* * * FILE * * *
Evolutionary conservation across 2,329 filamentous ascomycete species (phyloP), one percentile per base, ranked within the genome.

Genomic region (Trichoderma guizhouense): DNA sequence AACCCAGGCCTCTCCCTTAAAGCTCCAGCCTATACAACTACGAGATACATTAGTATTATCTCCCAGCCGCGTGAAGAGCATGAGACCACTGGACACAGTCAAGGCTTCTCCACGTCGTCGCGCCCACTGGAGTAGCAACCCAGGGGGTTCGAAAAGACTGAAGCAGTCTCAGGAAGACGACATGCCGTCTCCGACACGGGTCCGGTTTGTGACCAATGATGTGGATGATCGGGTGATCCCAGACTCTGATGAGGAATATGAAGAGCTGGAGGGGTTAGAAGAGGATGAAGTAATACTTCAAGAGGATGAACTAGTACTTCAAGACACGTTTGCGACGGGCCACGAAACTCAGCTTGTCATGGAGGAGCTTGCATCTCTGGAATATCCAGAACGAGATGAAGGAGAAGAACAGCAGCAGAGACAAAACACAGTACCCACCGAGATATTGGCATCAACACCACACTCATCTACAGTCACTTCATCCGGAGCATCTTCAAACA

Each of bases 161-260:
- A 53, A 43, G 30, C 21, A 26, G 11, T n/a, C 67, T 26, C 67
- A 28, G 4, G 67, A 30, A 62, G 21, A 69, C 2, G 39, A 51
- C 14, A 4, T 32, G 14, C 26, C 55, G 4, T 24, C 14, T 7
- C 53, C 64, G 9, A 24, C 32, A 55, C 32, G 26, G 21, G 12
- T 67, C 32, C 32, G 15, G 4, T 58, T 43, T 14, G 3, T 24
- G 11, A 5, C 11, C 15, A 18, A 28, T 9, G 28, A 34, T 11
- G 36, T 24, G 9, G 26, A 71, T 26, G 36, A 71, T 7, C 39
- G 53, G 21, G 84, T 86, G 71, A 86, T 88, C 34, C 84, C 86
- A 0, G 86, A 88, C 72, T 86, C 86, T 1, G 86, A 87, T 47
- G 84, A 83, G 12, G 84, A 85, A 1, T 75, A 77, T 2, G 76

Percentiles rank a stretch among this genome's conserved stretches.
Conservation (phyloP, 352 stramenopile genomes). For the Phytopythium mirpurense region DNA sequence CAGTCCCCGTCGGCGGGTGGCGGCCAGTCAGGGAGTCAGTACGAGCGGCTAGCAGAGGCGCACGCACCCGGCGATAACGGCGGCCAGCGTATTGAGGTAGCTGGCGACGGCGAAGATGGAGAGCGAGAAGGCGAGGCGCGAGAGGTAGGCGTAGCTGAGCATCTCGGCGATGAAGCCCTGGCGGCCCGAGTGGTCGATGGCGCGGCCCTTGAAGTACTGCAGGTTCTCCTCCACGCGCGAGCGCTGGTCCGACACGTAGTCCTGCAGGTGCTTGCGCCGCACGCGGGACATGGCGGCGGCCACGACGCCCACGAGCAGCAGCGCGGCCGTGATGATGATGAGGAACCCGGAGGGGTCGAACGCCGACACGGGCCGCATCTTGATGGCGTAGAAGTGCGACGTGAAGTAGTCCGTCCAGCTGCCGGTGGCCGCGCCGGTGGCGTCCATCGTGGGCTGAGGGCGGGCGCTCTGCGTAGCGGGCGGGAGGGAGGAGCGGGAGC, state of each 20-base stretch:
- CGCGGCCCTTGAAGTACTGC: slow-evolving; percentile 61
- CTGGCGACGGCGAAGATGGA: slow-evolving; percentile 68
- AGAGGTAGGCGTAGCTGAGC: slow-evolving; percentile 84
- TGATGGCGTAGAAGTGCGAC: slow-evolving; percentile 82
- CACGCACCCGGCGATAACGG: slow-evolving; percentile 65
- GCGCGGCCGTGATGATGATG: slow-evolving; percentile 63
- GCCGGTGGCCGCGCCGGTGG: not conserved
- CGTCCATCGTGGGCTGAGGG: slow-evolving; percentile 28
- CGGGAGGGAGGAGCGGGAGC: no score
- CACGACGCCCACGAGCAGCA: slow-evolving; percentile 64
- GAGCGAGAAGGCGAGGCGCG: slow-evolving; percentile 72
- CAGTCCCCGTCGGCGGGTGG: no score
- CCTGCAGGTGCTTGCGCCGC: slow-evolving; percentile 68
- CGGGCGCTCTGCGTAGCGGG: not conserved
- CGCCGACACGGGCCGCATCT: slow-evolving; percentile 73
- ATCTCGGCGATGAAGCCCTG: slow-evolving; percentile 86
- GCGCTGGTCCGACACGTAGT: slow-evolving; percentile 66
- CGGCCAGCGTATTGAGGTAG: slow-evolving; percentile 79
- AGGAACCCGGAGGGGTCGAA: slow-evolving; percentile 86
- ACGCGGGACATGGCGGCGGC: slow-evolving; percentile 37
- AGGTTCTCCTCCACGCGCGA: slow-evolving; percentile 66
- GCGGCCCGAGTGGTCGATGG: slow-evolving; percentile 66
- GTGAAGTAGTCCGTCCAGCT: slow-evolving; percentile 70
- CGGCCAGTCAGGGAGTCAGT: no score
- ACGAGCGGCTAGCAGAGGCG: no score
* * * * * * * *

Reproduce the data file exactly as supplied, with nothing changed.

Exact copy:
Evolutionary conservation across 2,329 filamentous ascomycete species (phyloP), one percentile per base, ranked within the genome.

Genomic region (Trichoderma guizhouense): DNA sequence AACCCAGGCCTCTCCCTTAAAGCTCCAGCCTATACAACTACGAGATACATTAGTATTATCTCCCAGCCGCGTGAAGAGCATGAGACCACTGGACACAGTCAAGGCTTCTCCACGTCGTCGCGCCCACTGGAGTAGCAACCCAGGGGGTTCGAAAAGACTGAAGCAGTCTCAGGAAGACGACATGCCGTCTCCGACACGGGTCCGGTTTGTGACCAATGATGTGGATGATCGGGTGATCCCAGACTCTGATGAGGAATATGAAGAGCTGGAGGGGTTAGAAGAGGATGAAGTAATACTTCAAGAGGATGAACTAGTACTTCAAGACACGTTTGCGACGGGCCACGAAACTCAGCTTGTCATGGAGGAGCTTGCATCTCTGGAATATCCAGAACGAGATGAAGGAGAAGAACAGCAGCAGAGACAAAACACAGTACCCACCGAGATATTGGCATCAACACCACACTCATCTACAGTCACTTCATCCGGAGCATCTTCAAACA

Each of bases 161-260:
- A 53, A 43, G 30, C 21, A 26, G 11, T n/a, C 67, T 26, C 67
- A 28, G 4, G 67, A 30, A 62, G 21, A 69, C 2, G 39, A 51
- C 14, A 4, T 32, G 14, C 26, C 55, G 4, T 24, C 14, T 7
- C 53, C 64, G 9, A 24, C 32, A 55, C 32, G 26, G 21, G 12
- T 67, C 32, C 32, G 15, G 4, T 58, T 43, T 14, G 3, T 24
- G 11, A 5, C 11, C 15, A 18, A 28, T 9, G 28, A 34, T 11
- G 36, T 24, G 9, G 26, A 71, T 26, G 36, A 71, T 7, C 39
- G 53, G 21, G 84, T 86, G 71, A 86, T 88, C 34, C 84, C 86
- A 0, G 86, A 88, C 72, T 86, C 86, T 1, G 86, A 87, T 47
- G 84, A 83, G 12, G 84, A 85, A 1, T 75, A 77, T 2, G 76

Percentiles rank a stretch among this genome's conserved stretches.
Conservation (phyloP, 352 stramenopile genomes). For the Phytopythium mirpurense region DNA sequence CAGTCCCCGTCGGCGGGTGGCGGCCAGTCAGGGAGTCAGTACGAGCGGCTAGCAGAGGCGCACGCACCCGGCGATAACGGCGGCCAGCGTATTGAGGTAGCTGGCGACGGCGAAGATGGAGAGCGAGAAGGCGAGGCGCGAGAGGTAGGCGTAGCTGAGCATCTCGGCGATGAAGCCCTGGCGGCCCGAGTGGTCGATGGCGCGGCCCTTGAAGTACTGCAGGTTCTCCTCCACGCGCGAGCGCTGGTCCGACACGTAGTCCTGCAGGTGCTTGCGCCGCACGCGGGACATGGCGGCGGCCACGACGCCCACGAGCAGCAGCGCGGCCGTGATGATGATGAGGAACCCGGAGGGGTCGAACGCCGACACGGGCCGCATCTTGATGGCGTAGAAGTGCGACGTGAAGTAGTCCGTCCAGCTGCCGGTGGCCGCGCCGGTGGCGTCCATCGTGGGCTGAGGGCGGGCGCTCTGCGTAGCGGGCGGGAGGGAGGAGCGGGAGC, state of each 20-base stretch:
- CGCGGCCCTTGAAGTACTGC: slow-evolving; percentile 61
- CTGGCGACGGCGAAGATGGA: slow-evolving; percentile 68
- AGAGGTAGGCGTAGCTGAGC: slow-evolving; percentile 84
- TGATGGCGTAGAAGTGCGAC: slow-evolving; percentile 82
- CACGCACCCGGCGATAACGG: slow-evolving; percentile 65
- GCGCGGCCGTGATGATGATG: slow-evolving; percentile 63
- GCCGGTGGCCGCGCCGGTGG: not conserved
- CGTCCATCGTGGGCTGAGGG: slow-evolving; percentile 28
- CGGGAGGGAGGAGCGGGAGC: no score
- CACGACGCCCACGAGCAGCA: slow-evolving; percentile 64
- GAGCGAGAAGGCGAGGCGCG: slow-evolving; percentile 72
- CAGTCCCCGTCGGCGGGTGG: no score
- CCTGCAGGTGCTTGCGCCGC: slow-evolving; percentile 68
- CGGGCGCTCTGCGTAGCGGG: not conserved
- CGCCGACACGGGCCGCATCT: slow-evolving; percentile 73
- ATCTCGGCGATGAAGCCCTG: slow-evolving; percentile 86
- GCGCTGGTCCGACACGTAGT: slow-evolving; percentile 66
- CGGCCAGCGTATTGAGGTAG: slow-evolving; percentile 79
- AGGAACCCGGAGGGGTCGAA: slow-evolving; percentile 86
- ACGCGGGACATGGCGGCGGC: slow-evolving; percentile 37
- AGGTTCTCCTCCACGCGCGA: slow-evolving; percentile 66
- GCGGCCCGAGTGGTCGATGG: slow-evolving; percentile 66
- GTGAAGTAGTCCGTCCAGCT: slow-evolving; percentile 70
- CGGCCAGTCAGGGAGTCAGT: no score
- ACGAGCGGCTAGCAGAGGCG: no score